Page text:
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A police forensic unit work in the hallway outside Bruce McArthur's home in Toronto, on Jan. 19, 2018.

Christopher Katsarov/The Globe and Mail

With investigators wrapping up their inch-by-inch search of the apartment of alleged serial killer Bruce McArthur, the Toronto Police Service says its budget needs to be adjusted because of the extra costs from recent high-profile homicide cases.

The TPS said Tuesday that it had collected more than 1,800 pieces of evidence after completing its four-month search of Mr. McArthur’s 19th-floor flat.

More than 18,000 crime-scene photos were also taken, the force said in a statement that described the case as the largest forensic examination in TPS history.

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The statement came two days before a TPS board meeting where Chief Mark Saunders will seek a revision of the force’s $996.3-million budget for 2018.

According to a budgetary report Chief Saunders will table at the board, the TPS will need an extra $3.8-million despite saving a similar amount in salaries and benefits from having more officers than expected leaving the service.

One reason for the cash crunch is that the TPS will need $6-million more than the $39-million it budgeted for premium pay. (Premium pay includes overtime and callbacks, when officers are needed outside regular shifts.)

The extra costs in premium pay is attributed to “reduced staffing levels and recent high-profile cases,” the report said.

The budget document didn’t identify the cases, but TPS spokeswoman Meaghan Gray confirmed that the projections include three ongoing labour-intensive investigations: the December slayings of billionaire Barry Sherman and his wife Honey, the McArthur case and last month’s van attack that killed 10 people on Yonge Street.

“It’s unprecedented for us in Toronto,” former homicide detective Mark Mendelson, who is now a private consultant, said in an interview.

“It’s not like we sell chocolate bars where you can budget every year how many you will sell. You can’t forecast major crimes. There is no accounting for things like McArthur or things like the Yonge Street tragedy.”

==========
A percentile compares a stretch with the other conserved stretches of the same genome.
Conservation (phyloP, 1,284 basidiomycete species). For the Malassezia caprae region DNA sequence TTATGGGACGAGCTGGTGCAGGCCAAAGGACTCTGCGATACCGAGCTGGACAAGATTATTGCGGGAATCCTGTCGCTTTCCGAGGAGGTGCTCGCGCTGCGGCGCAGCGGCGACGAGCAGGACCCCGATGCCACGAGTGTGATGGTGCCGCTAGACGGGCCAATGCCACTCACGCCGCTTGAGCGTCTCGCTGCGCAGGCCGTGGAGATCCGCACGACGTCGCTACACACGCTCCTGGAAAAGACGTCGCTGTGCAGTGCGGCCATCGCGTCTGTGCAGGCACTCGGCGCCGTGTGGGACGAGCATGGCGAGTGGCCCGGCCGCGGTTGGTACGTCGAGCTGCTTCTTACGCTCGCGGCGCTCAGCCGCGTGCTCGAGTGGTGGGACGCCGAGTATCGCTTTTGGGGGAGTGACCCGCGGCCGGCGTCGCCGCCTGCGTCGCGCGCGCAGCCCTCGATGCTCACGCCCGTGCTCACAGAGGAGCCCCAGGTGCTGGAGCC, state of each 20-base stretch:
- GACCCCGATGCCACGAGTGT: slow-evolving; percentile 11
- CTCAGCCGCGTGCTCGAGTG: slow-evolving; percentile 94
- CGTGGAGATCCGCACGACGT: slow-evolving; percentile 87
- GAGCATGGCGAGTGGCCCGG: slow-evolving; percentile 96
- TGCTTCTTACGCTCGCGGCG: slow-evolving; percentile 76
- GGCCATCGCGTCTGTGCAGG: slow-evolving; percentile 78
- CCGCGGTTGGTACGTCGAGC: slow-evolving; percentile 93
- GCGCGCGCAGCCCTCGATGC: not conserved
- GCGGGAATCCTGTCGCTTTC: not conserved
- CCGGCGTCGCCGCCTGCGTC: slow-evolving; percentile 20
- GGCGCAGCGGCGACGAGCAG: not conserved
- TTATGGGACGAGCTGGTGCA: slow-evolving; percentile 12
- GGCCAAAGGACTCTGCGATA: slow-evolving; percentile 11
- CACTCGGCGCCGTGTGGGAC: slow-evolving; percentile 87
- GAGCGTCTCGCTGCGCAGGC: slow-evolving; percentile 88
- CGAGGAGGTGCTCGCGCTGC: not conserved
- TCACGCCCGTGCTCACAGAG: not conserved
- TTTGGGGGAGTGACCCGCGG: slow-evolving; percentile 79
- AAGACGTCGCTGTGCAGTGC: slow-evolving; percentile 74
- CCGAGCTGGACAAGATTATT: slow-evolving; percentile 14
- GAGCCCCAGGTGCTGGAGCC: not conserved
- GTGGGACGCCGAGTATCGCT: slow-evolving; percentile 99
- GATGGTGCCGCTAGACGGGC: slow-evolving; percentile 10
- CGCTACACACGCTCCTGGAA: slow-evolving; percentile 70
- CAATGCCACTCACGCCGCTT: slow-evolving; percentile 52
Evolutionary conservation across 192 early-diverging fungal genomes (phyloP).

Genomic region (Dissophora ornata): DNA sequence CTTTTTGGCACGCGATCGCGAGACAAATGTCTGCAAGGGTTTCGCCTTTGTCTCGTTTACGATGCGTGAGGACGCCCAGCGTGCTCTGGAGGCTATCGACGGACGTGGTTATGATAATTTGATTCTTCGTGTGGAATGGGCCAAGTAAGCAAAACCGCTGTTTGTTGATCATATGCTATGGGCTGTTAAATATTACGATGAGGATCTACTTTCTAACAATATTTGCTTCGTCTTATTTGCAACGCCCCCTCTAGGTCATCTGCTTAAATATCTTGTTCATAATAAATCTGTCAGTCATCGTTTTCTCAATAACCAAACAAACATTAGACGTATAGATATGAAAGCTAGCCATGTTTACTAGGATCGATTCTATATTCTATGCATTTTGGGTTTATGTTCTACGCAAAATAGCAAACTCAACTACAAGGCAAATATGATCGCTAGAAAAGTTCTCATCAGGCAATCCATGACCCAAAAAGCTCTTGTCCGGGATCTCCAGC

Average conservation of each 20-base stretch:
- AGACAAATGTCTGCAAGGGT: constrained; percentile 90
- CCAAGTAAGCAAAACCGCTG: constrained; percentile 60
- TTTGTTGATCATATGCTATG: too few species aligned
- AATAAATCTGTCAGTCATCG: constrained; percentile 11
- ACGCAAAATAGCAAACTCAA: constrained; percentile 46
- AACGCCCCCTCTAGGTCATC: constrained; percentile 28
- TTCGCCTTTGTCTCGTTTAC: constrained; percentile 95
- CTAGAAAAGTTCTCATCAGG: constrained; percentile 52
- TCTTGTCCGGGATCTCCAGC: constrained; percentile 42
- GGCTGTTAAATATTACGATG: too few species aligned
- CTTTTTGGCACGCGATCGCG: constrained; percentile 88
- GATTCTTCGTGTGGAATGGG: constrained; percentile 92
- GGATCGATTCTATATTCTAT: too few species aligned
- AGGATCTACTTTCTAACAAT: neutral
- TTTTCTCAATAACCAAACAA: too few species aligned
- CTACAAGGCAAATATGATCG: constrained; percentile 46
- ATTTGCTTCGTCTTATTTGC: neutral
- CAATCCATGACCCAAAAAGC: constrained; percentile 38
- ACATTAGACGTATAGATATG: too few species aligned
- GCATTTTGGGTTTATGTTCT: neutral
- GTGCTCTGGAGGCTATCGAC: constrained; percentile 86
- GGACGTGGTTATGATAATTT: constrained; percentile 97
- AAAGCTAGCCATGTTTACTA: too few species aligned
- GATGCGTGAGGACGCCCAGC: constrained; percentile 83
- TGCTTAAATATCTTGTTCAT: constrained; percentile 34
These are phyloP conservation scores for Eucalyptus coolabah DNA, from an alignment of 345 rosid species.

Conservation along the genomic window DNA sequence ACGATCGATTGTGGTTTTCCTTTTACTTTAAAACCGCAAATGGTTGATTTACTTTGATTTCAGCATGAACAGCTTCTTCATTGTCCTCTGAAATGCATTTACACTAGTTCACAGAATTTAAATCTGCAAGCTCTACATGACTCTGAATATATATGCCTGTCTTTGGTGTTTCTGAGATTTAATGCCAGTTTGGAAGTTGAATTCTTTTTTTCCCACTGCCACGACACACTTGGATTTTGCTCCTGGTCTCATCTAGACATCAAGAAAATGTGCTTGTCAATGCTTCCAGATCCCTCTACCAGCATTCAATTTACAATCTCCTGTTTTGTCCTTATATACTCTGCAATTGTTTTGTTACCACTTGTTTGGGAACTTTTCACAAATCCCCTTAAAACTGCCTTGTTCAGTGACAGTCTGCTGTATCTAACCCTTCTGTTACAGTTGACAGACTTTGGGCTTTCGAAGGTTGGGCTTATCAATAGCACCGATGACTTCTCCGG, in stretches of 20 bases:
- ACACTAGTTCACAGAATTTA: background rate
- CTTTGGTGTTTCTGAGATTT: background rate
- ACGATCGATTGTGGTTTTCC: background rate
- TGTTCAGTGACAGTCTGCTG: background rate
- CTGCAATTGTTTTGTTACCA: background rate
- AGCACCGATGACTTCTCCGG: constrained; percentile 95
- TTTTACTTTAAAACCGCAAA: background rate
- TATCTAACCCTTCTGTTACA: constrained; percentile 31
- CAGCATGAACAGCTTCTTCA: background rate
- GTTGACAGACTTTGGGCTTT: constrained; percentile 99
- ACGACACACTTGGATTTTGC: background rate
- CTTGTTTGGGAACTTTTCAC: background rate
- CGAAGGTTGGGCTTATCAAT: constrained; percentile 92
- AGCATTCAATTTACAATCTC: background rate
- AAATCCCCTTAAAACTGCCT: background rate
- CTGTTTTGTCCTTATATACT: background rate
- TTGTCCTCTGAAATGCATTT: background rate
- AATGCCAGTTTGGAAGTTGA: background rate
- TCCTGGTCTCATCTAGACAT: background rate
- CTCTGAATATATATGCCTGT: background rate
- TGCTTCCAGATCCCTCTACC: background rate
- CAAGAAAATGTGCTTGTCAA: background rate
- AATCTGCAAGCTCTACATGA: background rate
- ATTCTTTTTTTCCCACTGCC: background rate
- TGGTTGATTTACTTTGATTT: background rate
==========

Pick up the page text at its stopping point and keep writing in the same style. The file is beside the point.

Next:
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He noted that the scope of the McArthur investigation and the number of crime scenes connected to the case keep expanding.

The search of Mr. McArthur’s apartment began after the freelance landscaper was arrested on Jan. 18. He is now charged with the first-degree murder of eight men with ties to the city’s Gay Village.

Already, the Crown had to disclose tens of thousands of pages of evidence to Mr. McArthur’s defence lawyer.

For three weeks, police dug up a backyard on Mallory Crescent, in the Leaside neighbourhood, where Mr. McArthur stored his tools. The remains of seven men were found there in gardening planters.

Mr. McArthur has been charged with the murder of those seven men: Skandaraj Navaratnam, Abdulbasir Faizi, Soroush Mahmudi, Kirushna Kanagaratnam, Dean Lisowick, Selim Esen and Andrew Kinsman. The remains of the eighth man, Majeed Kayhan, have not been found.

Police suspect some of the eight killings took place in the apartment, Homicide Detective-Sergeant Hank Idsinga previously told reporters.

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In a March interview with the National Post, Det.-Sgt. Idsinga said that investigators were methodically sweeping through the apartment, looking into the walls, under the floorboards and under the carpets for any fingerprint, human hair or traces of blood or semen.

Each piece of evidence would have to be measured, photographed, collected in a way that wouldn’t taint it, with the chain of possession being fully recorded, Mr. Mendelson said.

Although investigators have already searched dozens of properties connected to Mr. McArthur’s landscaping business, with the weather getting warmer, another 75 properties are expected to be checked in the spring.

“We’re looking at more locations. We’ve got a lot of searches still to do,” Det.-Sgt. Idsinga told reporters last month.

Toronto police have laid an eighth murder charge against Bruce McArthur, in the death of a man who moved to Canada from Sri Lanka in 2010. Kirushna Kumar Kanagaratnam had never been reported missing. The Canadian Press

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